Apparently, an all white computer screen, such as an empty Word page, or the Google page, uses 74 watts to display, whereas a black screen consumes only 59 watts. So claimed Mark Ontkush in a post on the ecoIron blog in January. Doing a few back of the envelope calculations based on numbers of users per day and wattage for different coloured screen from EnergyStar, Ontkush figured that the energy saving would be 750 Megawatt hours per year if Google had a black screen.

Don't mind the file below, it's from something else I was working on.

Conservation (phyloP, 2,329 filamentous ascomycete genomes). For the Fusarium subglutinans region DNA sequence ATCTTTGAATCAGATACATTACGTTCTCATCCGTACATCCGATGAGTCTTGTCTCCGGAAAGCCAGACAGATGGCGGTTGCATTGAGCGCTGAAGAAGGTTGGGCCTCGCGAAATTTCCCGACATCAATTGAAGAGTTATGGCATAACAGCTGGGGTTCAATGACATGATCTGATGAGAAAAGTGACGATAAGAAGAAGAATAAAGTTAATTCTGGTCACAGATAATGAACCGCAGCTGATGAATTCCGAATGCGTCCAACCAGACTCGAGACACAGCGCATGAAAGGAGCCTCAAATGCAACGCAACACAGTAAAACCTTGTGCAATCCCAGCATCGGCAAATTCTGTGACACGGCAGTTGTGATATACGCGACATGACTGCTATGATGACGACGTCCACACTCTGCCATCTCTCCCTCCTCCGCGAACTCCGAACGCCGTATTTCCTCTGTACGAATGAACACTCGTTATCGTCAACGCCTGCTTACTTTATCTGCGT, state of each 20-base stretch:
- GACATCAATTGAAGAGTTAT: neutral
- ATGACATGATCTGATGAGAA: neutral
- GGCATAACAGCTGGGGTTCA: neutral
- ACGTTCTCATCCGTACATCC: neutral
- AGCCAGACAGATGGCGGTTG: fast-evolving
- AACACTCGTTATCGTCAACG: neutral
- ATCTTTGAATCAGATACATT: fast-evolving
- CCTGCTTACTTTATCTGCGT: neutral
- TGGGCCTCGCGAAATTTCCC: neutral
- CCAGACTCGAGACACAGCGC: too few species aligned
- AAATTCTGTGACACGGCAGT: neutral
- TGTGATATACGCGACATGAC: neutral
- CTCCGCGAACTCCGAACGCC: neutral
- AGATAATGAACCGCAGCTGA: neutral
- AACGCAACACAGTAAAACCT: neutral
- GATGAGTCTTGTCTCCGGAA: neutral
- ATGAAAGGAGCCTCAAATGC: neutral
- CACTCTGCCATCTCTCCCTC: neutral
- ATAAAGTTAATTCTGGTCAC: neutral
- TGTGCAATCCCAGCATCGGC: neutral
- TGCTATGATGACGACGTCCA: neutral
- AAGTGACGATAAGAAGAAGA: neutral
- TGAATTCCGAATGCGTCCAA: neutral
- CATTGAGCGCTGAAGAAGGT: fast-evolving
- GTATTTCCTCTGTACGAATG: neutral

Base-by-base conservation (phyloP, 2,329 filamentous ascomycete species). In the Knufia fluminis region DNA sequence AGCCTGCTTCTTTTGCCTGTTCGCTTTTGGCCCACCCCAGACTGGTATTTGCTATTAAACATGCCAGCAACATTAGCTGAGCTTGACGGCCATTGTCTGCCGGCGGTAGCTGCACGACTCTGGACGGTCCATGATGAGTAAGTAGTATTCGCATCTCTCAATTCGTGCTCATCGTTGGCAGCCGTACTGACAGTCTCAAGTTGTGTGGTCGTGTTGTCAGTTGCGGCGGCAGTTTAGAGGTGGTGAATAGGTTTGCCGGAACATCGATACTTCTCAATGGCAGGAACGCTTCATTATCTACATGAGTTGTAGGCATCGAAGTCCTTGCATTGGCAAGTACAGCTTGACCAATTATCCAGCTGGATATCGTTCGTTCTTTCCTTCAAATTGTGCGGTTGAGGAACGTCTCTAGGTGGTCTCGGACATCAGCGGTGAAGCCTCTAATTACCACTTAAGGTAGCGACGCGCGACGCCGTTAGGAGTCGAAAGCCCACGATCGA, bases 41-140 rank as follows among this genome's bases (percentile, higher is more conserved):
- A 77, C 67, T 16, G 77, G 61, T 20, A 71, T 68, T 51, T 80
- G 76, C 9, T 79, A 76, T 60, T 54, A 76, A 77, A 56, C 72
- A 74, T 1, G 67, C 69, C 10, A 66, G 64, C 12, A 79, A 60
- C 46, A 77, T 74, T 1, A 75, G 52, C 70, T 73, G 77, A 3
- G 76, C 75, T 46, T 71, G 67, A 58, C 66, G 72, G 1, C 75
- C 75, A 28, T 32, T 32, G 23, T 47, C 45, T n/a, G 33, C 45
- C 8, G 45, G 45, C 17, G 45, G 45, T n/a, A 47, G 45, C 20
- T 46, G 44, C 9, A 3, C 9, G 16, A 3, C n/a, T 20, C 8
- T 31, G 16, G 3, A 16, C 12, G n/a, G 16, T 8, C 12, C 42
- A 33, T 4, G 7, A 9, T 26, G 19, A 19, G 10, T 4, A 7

And so, with the help of Heap Media, Google created a black version of its search engine, called Blackle.
The Wall Street Journal did some of their own calculations, which challenge the energy-saving claims of Blackle. In a blog post from May, they point out that the “savings are most likely to accrue from older CRT (cathode-ray tube) monitors, rather than the more modern, energy-efficient LCD (liquid crystal display) screens that dominate the market (representing three quarters of all monitors world-wide as of last year, by some estimates).” They did some tests using Blackle, Google and the New York Times on a CTD and LCD monitor and found the difference “so slight as to be within the margin of error for the power meter”.
Nature Reports Climate Change